The last 10 years have been a time of massive change for our party, as were the 10 before that and, particularly, the 10 before that. The Labour Party has always been party that changes to create a change in the country. In the 1990s and early 2000s that meant New Labour – because “secur[ing] for workers by hand or by brain the full fruits of their industry” didn’t really work in a country whose industry was killed the decade before.

So in the 2010s and the early 2020s that must mean something new again – but to establish what that is means we must look at the world around us and deal with what is in front of us, not what we wish was there. We will have to deal with the issues and situations that face us, and, most importantly, convince the electorate that we are worth trusting again.

But for that to happen we have to show that we’re trustworthy. We have to show that we allow a plurality of ideas and views and that, even if you don’t agree with our leader or manifesto on everything, we can work together to make the country better. We have to show that we’re able to represent not just “the many” but everyone, and we need urgently to start demonstrating that we are a party that allows everyone to come together “freely, in a spirit of solidarity, tolerance and respect” for all.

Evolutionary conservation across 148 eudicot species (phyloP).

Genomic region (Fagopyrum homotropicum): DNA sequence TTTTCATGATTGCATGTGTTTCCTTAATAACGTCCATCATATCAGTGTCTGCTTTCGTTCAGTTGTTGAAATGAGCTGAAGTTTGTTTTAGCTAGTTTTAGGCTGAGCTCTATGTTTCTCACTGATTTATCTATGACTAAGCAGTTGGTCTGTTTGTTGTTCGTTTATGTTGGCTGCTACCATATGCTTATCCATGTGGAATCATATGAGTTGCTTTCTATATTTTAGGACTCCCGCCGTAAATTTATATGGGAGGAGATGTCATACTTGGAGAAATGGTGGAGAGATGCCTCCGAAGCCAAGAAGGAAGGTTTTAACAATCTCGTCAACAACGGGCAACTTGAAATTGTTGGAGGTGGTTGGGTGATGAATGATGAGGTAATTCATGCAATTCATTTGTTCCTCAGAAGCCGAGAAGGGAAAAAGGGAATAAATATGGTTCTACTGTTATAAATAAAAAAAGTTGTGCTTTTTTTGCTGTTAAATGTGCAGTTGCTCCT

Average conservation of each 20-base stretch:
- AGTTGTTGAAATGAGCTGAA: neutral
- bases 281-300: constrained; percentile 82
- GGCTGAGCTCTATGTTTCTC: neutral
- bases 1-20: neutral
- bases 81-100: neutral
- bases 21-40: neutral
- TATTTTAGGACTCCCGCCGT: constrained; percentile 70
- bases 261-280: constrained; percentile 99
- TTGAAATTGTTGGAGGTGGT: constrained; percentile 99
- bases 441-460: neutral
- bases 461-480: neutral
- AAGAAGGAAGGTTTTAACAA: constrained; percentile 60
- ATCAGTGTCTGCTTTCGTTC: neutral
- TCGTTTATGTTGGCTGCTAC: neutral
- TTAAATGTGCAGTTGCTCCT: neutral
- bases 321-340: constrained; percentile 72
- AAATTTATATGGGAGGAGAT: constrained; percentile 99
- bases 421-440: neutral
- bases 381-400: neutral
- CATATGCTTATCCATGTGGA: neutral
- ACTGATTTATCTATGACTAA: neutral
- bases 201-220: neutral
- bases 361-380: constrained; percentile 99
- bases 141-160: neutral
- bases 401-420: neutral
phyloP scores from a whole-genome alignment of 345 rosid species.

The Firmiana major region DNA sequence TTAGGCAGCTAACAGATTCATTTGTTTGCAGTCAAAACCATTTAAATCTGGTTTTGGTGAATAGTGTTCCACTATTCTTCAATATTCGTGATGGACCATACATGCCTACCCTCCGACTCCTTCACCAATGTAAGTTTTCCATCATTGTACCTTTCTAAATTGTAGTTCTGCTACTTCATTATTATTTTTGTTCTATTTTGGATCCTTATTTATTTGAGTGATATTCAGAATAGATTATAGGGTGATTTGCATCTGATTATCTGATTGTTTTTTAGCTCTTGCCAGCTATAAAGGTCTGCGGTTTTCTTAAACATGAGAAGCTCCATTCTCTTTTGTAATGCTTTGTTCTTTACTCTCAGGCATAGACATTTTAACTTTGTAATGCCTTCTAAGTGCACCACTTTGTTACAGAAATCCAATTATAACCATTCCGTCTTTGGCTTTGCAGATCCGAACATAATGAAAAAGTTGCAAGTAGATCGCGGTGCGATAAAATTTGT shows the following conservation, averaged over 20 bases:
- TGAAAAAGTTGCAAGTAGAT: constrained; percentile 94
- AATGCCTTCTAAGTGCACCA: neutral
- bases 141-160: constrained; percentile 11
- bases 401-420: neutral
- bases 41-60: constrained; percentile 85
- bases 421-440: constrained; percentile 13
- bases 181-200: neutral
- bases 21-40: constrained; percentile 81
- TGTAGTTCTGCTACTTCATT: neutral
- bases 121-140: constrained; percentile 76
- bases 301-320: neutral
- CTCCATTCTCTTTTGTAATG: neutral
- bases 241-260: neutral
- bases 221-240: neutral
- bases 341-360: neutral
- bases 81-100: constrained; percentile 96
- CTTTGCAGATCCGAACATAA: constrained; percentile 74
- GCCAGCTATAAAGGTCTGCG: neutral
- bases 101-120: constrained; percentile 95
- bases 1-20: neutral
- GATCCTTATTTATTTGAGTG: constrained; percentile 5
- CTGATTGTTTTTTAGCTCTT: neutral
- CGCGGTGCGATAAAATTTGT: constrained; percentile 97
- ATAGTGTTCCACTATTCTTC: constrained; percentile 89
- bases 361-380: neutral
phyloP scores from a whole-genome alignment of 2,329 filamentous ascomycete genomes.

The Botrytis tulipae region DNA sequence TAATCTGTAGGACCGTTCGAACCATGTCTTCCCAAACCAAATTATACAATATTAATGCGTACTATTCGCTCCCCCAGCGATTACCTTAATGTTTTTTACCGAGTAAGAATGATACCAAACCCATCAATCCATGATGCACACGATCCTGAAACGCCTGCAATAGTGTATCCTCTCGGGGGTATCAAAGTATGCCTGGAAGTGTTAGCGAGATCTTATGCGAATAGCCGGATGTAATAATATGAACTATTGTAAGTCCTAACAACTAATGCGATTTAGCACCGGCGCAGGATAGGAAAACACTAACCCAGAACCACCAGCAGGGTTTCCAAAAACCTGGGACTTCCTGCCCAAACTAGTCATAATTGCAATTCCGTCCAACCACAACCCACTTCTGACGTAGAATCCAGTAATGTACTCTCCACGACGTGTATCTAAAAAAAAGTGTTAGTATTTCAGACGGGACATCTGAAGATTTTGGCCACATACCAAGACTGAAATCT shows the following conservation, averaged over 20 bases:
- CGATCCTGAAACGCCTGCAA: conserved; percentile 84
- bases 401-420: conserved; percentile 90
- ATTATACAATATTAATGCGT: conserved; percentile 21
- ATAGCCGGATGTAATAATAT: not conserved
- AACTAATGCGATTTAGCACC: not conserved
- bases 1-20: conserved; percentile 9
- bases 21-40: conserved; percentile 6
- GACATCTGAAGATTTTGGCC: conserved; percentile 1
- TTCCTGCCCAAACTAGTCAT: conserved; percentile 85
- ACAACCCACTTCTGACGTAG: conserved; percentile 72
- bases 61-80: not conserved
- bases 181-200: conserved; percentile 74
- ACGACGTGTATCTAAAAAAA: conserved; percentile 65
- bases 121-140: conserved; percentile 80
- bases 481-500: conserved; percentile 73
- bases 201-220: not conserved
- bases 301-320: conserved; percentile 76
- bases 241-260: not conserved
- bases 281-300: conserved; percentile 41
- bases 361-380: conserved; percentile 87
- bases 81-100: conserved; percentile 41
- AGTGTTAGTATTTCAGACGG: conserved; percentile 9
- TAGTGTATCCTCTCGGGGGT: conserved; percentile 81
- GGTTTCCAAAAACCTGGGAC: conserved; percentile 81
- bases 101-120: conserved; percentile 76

The last year or so has been very difficult for our party. Just this week, our members decided to re-elect someone to our most powerful committee who questioned the widespread existence of antisemitism in our party. Yesterday, it emerged that the Iranian state broadcaster Press TV had live-tweeted and had pictures and video from a members-only CLP meeting covering a vote of no confidence in a Labour MP who has challenged antisemitism in the party.

These situations, the decisions members of our party have taken, make it more difficult to demonstrate that we deserve that trust to govern. The fact we have adopted the IHRA definition of antisemitism is a step on the right path, but it is only the first step. Saying we will not tolerate active hatred, is not the same as saying we will promote active inclusion.

10 years after joining this party it is still, beyond doubt, my political home. But, like any home, it requires housekeeping. I hope that on 8th September 2028 we will be looking back on this period where we were unable or afraid to face up to our internal challenges as the point where we renewed ourselves, like we did 20 years previously, to meet the challenges of our time.

Just now, that means Brexit, the housing crisis, renewing the constitution across the UK, and dealing with the ever-rising cost of living and unstable and precarious work. But in a country where being working class now more likely means you are the means of production, the challenge to our party is to re-examine our traditions and offer solutions that are right for now.